Simple Ways to Prevent and Treat Muscle Strain

What is a muscle strain?

A muscle strain is the stretching or tearing of muscle fibers. Most muscle strains happen for one of two reasons: either the muscle has been stretched beyond its limits or it has been forced to contract too strongly. In mild cases, only a few muscle fibers are stretched or torn, and the muscle remains intact and strong. In severe cases, however, the strained muscle may be torn and unable to function properly.

Although the risk of muscle strain is especially high during sports activities, you also can strain a muscle by lifting a heavy carton or by simply stepping off a curb.

Almost all types of athletic activity carry some risk of muscle strains, but these injuries tend to happen most often in contact sports, such as football, and in sports that require quick starts, such as basketball and tennis.


To help simplify diagnosis and treatment, muscle strains are classified  into three grades, depending on the severity of muscle fiber damage:

Grade I strain

In this mild strain, only a few muscle fibers are stretched or torn. Although the injured muscle is tender and painful, it has normal strength.

Grade II strain

This is a moderate strain, with a greater number of injured fibers and more severe muscle pain and tenderness. There is also mild swelling, noticeable loss of strength and sometimes a bruise.

Grade III strain

This strain tears the muscle all the way through, sometimes causing a “pop” sensation as the muscle rips into two separate pieces or shears away from its tendon. Grade III strains are serious injuries that cause complete loss of muscle function, as well as considerable pain, swelling, tenderness and discoloration. Because Grade III strains usually cause a sharp break in the normal outline of the muscle, there may be an obvious “dent” or “gap” under the skin where the ripped pieces of muscle have come apart.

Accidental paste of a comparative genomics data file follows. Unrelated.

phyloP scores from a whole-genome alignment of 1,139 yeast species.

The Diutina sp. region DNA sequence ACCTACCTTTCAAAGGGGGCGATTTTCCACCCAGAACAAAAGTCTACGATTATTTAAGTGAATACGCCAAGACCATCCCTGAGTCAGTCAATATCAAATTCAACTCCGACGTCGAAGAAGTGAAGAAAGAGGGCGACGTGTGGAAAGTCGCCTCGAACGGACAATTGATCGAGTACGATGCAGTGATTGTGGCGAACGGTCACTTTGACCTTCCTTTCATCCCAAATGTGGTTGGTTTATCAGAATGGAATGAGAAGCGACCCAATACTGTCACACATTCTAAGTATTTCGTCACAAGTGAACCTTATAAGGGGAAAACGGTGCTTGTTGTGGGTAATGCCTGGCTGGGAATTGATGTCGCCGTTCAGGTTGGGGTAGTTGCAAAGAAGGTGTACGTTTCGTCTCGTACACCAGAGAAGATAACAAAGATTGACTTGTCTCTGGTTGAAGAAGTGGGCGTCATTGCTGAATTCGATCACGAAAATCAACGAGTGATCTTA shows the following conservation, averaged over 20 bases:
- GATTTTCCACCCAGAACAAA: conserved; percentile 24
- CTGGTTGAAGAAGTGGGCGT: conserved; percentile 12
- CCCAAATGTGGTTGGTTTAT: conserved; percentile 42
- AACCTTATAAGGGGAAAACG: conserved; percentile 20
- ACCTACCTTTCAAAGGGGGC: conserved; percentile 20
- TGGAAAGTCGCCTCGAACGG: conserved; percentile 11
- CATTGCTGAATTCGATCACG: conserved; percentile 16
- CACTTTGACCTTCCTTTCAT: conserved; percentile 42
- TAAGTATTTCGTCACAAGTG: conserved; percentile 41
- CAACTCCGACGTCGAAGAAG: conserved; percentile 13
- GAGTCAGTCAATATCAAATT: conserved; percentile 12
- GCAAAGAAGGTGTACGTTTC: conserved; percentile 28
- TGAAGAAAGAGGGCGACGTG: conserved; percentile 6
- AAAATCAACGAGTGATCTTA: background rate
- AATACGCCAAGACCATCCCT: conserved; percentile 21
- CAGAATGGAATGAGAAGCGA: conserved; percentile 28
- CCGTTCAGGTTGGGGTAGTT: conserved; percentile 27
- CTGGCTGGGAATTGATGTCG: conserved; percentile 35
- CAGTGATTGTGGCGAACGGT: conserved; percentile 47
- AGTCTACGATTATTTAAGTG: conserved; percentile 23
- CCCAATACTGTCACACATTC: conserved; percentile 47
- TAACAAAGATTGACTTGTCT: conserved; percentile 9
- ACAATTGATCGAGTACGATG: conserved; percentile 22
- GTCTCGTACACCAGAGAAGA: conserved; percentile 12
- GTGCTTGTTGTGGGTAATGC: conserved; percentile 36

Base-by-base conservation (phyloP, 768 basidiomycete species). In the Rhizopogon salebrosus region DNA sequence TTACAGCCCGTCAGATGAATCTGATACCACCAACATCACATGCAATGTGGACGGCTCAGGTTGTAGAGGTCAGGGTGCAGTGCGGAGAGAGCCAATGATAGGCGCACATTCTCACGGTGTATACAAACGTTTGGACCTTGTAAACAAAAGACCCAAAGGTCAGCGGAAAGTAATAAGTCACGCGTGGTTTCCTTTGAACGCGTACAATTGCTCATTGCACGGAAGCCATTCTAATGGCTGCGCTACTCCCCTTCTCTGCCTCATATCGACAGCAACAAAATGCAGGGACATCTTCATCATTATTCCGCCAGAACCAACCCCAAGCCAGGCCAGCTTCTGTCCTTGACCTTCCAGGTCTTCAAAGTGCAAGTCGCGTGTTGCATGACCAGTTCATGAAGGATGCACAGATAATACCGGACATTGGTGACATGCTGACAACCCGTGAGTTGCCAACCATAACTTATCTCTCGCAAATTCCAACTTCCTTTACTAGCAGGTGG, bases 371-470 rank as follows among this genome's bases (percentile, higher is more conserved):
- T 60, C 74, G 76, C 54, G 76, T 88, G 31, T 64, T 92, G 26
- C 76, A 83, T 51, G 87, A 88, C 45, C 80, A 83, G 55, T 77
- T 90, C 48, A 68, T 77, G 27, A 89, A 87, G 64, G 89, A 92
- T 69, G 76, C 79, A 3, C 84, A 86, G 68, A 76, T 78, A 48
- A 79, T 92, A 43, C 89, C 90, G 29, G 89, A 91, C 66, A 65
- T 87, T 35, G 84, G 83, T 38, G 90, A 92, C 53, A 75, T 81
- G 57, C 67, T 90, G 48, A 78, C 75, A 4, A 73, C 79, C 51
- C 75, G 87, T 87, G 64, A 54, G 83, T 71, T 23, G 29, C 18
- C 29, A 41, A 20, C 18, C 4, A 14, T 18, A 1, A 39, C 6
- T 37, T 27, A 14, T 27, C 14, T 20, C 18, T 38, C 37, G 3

What are the Symptoms of Muscle Strain?

Muscle pain and tenderness are common symptoms of a strained muscle, especially after an activity that stretches or violently contracts the muscle. Pain usually increases when you move the muscle but is relieved by rest.

Muscle swelling, discoloration or both can also be present.  Some can experience muscle cramp or spasm and a decrease in muscle strength or (in Grade III strains) a complete loss of muscle function. You may also hear a pop in the muscle at the time of injury and a gap, dent or other defect in the normal outline of the muscle (in Grade III strain)

How You Can Prevent a Muscle Strain


You can easily prevent straining your muscle by doing the following :

  • Warm up before participating in sports and activities.
  • Follow an exercise program aimed at stretching and strengthening your muscles.
  • Increase the intensity of your training program gradually. Never push yourself too hard, too soon.
  • Maintain a healthy body weight. Obesity can stress muscles, especially in your legs and back.
  • Practice good posture when you sit and stand.
  • Use the correct technique when you lift heavy loads.

Treatment of muscle strain

If you have a Grade I or Grade II strain, your doctor  will ask you to follow the RICE rule which involves

  1. Rest the injured muscle (and take a temporary break from sports activities).
  2. Ice the injured area to reduce swelling.
  3. Compress the muscle with an elastic bandage.
  4. Elevate the injured area.

To help relieve muscle pain and swelling, it may be advised that you take acetaminophen (Tylenol and others) or a non-steroidal anti-inflammatory drugs (NSAID), such as ibuprofen (Advil, Motrin and others). For someone with a painful back strain that does not improve with NSAIDs or acetaminophen (Tylenol), prescription pain medications or muscle relaxants may be appropriate.

If you have a severe Grade II or Grade III strain, you may be referred to an orthopedic specialist. Depending on the severity and location of your muscle strain, the orthopedic specialist may immobilize the injured muscle in a cast for several weeks or repair it surgically. Mild strains may heal quickly on their own, but more severe strains may require a rehabilitation program

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